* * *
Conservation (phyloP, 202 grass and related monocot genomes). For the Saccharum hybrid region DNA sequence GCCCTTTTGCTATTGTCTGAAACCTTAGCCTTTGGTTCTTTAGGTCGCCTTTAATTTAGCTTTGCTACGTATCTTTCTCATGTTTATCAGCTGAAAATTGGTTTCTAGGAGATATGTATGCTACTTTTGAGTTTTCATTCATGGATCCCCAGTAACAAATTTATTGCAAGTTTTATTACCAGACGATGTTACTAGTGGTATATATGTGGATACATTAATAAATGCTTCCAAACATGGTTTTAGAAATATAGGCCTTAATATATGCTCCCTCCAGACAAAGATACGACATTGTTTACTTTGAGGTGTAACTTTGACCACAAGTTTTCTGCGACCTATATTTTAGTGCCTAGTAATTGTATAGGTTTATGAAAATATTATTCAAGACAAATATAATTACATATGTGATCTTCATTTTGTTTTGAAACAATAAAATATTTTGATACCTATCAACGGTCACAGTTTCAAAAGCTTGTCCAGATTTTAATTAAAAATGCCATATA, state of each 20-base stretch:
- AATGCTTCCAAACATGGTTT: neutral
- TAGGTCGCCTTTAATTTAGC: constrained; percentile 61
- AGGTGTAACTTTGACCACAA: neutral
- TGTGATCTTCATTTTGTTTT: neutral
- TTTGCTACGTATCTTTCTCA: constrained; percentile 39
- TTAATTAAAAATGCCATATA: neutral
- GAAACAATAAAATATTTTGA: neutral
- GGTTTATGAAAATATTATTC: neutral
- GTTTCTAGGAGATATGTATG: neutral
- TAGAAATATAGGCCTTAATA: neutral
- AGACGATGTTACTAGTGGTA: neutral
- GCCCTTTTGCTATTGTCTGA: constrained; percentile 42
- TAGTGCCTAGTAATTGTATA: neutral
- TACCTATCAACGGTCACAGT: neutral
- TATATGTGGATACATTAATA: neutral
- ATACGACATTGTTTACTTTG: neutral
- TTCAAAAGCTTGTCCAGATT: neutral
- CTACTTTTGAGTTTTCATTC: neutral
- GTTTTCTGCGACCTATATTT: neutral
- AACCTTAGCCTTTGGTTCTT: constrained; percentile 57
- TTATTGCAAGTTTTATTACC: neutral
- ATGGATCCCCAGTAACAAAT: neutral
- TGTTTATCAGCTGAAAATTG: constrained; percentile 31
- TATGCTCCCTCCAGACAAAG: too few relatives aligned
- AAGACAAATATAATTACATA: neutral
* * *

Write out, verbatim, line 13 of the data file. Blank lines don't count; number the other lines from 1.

- GCCCTTTTGCTATTGTCTGA: constrained; percentile 42